Bypassed by RN 3—but not by nature or history—Puerto Deseado is one of Patagonia’s underrated pleasures. Visited by Magellan, settled by Spanish whalers, explored by Darwin in 1833, and resettled half a century later, it clings to its pioneer ambience in what Francisco P. Moreno called “the most picturesque place on the eastern Patagonian coast.” The star is the Ría Deseado, where strong tides rush up the estuary to create a wildlife-rich environment that supports a growing ecotourism sector. Its wildlife-rich offshore islands and the shores are now part of Parque Marino Isla Pingüino. At the same time, Deseado has become a homeport for the South Atlantic shrimp fishery, and some businesses keep signs in Spanish, English, and Russian.
On the Ría Deseado’s north shore, Puerto Deseado (pop. 15,000) is 216 kilometers southeast of Caleta Olivia and 295 kilometers from Comodoro Rivadavia via RN 3 and paved RN 281 (but 126 kilometers from the RN 3 junction).
For a small town, Deseado has plenty to see. The big draw is the Reserva Natural Ría Deseado, but various historical monuments all have good stories behind them.
By the late 19th century, Deseado seemed destined to become a rail port, as authorities planned a northwesterly freight-and-passenger line to Bariloche. It never advanced beyond Las Heras, 283 kilometers north-west, and closed in 1977, leaving the stately Estación del Ferrocarril Patagónico (Eufrasia Arias s/n, tel. 0297/4870601, 8am-2pm and 4pm-7pm Mon.-Fri., 4pm-7pm Sat., free but donations encouraged) as a surprisingly good museum staffed by former railroad workers.
Several monuments date from this era, most notably the railroad’s 1898 Vagón Histórico (corner of San Martín and Almirante Brown), a historical railcar in a small plaza. Immediately across the street, Banco de la Nación has preserved its classic lava-block style. The former Compañía Argentina del Sud (1919) now hosts a supermarket that has sadly concealed its vintage details with painted signs on all sides. One block west stands the Sociedad Española (1915).
Along the waterfront, the Museo Regional Mario Brozoski (Colón and Belgrano, tel. 0297/4871358, 1pm-7pm daily in summer, 10am-5pm daily the rest of the year, free) holds artifacts from the English corvette Swift, sunk nearby in 1770 and rediscovered in 1982. Four kilometers northeast, Balneario Las Piletas is a volcanic beach area where retreating tides leave pools warm enough for swimming, at least in summer.
Reserva Natural Ría Deseado
One of coastal Patagonia’s prime wildlife sites, the Ría Deseado submerges a long narrow valley that once carried more fresh water. As the fresh water flow diminished, seawater penetrated farther and farther inland, creating new islands and other fauna-rich habitats.
Several operators organize wildlife-watching excursions in and around the ría (estuary) to locations such as the Magellanic penguin colonies at Isla Chaffers and Isla de los Pájaros, and cliff-side colonies of rock cormorants and gray or red-legged cormorants at Barranca de los Cormoranes, where deep water permits close approach to the nests. On any excursion, swiftly swimming toninas overas (Commerson’s dolphins) breach and dive around and under the outboard launches. In mating season, they leap out of the water. Some operators also follow Darwin’s route up the ría where, the great naturalist wrote, “I do not think I ever saw a spot which appeared more secluded from the rest of the world, than this rocky crevice in the wild plain.”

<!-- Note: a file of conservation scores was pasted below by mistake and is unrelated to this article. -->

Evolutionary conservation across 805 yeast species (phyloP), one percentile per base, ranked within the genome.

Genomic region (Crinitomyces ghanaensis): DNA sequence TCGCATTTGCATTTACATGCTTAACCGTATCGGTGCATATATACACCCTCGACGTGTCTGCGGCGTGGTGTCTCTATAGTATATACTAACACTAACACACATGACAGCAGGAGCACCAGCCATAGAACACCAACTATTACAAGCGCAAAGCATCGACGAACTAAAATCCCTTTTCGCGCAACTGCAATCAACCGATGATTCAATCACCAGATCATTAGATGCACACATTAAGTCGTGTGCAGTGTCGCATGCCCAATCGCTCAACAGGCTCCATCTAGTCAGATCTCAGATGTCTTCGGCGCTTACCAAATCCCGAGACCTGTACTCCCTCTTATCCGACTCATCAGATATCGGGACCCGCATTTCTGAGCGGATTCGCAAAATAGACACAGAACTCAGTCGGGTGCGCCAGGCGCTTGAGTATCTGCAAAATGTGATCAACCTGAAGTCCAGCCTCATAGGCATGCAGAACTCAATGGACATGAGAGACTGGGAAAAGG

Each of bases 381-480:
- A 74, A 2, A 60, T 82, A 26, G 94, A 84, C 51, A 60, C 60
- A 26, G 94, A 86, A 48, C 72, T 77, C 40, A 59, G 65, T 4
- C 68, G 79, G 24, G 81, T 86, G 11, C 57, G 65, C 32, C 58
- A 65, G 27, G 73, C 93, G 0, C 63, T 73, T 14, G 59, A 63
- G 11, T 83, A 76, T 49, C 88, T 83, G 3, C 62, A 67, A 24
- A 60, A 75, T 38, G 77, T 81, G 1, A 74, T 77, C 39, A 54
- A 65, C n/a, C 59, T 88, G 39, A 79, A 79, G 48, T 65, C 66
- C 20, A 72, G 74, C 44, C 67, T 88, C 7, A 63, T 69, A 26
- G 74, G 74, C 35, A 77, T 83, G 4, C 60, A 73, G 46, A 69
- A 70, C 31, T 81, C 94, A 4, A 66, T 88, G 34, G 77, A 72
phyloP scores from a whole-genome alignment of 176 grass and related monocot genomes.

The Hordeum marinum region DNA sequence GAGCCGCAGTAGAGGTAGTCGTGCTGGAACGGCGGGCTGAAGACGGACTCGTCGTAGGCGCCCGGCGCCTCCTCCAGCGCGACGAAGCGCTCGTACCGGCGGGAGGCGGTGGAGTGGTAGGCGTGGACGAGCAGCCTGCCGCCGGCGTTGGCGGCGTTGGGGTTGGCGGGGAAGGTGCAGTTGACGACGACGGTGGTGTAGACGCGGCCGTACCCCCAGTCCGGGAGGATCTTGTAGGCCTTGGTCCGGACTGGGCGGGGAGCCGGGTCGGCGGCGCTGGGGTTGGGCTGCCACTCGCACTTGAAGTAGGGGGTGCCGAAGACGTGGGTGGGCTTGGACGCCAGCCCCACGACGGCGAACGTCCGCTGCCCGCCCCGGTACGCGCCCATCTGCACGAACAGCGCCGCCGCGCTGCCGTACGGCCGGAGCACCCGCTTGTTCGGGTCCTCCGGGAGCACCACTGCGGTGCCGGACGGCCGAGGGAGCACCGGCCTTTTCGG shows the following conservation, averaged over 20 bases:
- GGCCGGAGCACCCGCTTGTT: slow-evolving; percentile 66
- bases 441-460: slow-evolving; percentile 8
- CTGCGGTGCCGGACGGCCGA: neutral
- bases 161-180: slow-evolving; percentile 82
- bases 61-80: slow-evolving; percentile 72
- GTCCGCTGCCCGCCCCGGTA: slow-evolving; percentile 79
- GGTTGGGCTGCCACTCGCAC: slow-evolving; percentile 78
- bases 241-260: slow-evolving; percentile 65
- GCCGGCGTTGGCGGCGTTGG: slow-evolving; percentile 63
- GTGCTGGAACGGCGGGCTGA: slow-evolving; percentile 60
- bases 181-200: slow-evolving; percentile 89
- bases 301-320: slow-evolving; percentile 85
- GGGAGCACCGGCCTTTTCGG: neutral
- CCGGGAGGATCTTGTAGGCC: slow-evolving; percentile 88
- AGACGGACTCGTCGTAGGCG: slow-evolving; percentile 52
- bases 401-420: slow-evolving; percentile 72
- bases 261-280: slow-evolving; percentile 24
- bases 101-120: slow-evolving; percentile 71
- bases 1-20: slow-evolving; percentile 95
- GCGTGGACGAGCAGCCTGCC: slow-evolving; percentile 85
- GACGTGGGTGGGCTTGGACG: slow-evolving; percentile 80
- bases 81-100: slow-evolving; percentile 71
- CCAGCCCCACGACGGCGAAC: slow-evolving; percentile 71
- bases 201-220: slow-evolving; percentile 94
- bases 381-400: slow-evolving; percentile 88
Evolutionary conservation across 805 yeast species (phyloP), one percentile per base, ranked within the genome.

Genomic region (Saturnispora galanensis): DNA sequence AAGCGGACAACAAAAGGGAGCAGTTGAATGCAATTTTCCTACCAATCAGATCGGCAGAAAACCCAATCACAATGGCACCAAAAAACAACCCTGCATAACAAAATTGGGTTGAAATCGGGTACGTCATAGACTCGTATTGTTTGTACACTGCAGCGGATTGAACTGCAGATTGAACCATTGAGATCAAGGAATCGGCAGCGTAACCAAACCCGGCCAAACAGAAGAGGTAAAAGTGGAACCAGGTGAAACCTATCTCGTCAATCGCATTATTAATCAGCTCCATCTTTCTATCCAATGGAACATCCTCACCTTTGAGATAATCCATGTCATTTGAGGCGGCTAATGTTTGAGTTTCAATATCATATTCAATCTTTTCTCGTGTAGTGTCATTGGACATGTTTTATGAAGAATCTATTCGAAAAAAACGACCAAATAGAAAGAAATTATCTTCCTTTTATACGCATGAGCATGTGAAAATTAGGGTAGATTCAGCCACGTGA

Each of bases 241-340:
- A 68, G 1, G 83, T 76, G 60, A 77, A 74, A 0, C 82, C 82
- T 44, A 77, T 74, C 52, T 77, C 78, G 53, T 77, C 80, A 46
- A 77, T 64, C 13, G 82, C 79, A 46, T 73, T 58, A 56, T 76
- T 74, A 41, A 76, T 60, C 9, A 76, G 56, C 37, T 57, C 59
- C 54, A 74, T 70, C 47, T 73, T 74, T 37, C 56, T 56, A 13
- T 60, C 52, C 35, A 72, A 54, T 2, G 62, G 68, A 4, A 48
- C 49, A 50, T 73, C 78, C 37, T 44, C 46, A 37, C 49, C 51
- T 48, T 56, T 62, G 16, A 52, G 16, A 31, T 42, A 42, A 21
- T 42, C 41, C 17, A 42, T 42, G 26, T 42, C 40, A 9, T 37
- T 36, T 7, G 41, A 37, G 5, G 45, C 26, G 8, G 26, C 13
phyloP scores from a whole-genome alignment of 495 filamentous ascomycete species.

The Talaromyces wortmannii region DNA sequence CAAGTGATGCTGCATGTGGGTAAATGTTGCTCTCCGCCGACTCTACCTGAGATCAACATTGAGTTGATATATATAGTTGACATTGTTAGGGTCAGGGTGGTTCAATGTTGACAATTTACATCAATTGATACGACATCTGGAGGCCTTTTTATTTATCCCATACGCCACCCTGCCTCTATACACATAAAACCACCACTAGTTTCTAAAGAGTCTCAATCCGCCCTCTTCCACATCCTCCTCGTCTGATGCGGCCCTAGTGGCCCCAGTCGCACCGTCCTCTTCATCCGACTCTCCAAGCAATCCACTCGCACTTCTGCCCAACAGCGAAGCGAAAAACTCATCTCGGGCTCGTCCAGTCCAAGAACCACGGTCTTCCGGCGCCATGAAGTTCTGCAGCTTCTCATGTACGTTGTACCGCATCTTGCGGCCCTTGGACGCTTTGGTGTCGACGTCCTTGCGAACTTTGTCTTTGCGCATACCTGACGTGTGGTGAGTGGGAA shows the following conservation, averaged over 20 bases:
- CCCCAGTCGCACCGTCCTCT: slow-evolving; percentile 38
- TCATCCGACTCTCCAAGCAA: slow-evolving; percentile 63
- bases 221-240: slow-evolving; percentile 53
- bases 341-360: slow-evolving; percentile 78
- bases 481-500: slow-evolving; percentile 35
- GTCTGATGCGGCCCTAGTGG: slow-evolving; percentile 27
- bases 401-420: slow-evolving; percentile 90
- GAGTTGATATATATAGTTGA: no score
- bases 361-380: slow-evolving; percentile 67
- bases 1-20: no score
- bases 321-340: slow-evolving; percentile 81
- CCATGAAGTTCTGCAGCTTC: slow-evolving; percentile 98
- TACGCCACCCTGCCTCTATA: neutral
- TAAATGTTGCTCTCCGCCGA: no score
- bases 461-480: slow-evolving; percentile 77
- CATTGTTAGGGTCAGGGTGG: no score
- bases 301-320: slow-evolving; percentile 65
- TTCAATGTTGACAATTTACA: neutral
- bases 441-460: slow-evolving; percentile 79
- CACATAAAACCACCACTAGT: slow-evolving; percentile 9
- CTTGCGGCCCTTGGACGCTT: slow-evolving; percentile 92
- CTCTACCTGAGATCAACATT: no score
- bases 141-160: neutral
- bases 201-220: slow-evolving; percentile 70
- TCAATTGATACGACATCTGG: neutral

In handsome quarters that include a sea-view café, Darwin Expediciones (España 2551, tel. 0297/15-6247554) has extensive experience here and also does sea kayaking. Half-day trips (US$38 pp with a six-passenger minimum) run along the Ría Deseado; full-day trips (US$100 pp with a six-passenger minimum) follow Darwin’s estuary route.
Puerto Penacho (tel. 0297/15-4058472) does similar maritime itineraries, and Turismo Aventura Los Vikingos (Estrada 1275, tel. 0297/4870020) adds other overland excursions to the usual nautical journeys.
Parque Interjurisdiccional Marino Isla Pingüino
Created in 2011, this park protects the wildlife-rich seashores south from Ría Deseado to Bahía Laura and several small offshore islands, including Isla Pingüino. Exploited until the 19th century for its populous sea lion colonies, this 1.25-square kilometer island about 20 kilometers southeast of Deseado has breeding sea lions, occasional elephant seals, two species of skuas and their hybrids, and the world’s northernmost colony of the tireless rockhopper penguin, which braves crashing waves up steep stone faces to reach its nesting sites.
For full-day boat excursions to Isla Pingüino (about US$90 pp with a six-passenger minimum), contact Deseado operators Darwin Expediciones (España 2551, tel. 0297/15-6247554), Puerto Penacho (tel. 0297/15-4058472), and Turismo Aventura Los Vikingos (Estrada 1275, tel. 0297/4870020).
Getting There and Around
From the Terminal de Ómnibus (Sargento Cabral 1302), about 10 blocks northeast of downtown, there are buses to Caleta Olivia (US$20, 3 hours) and Comodoro Rivadavia (US$27, 4.5 hours) with La Unión (tel. 0297/4870188, three buses daily) and Sportman (tel. 0297/4870013, two buses daily).
Excerpted from the Fourth Edition of Moon Patagonia.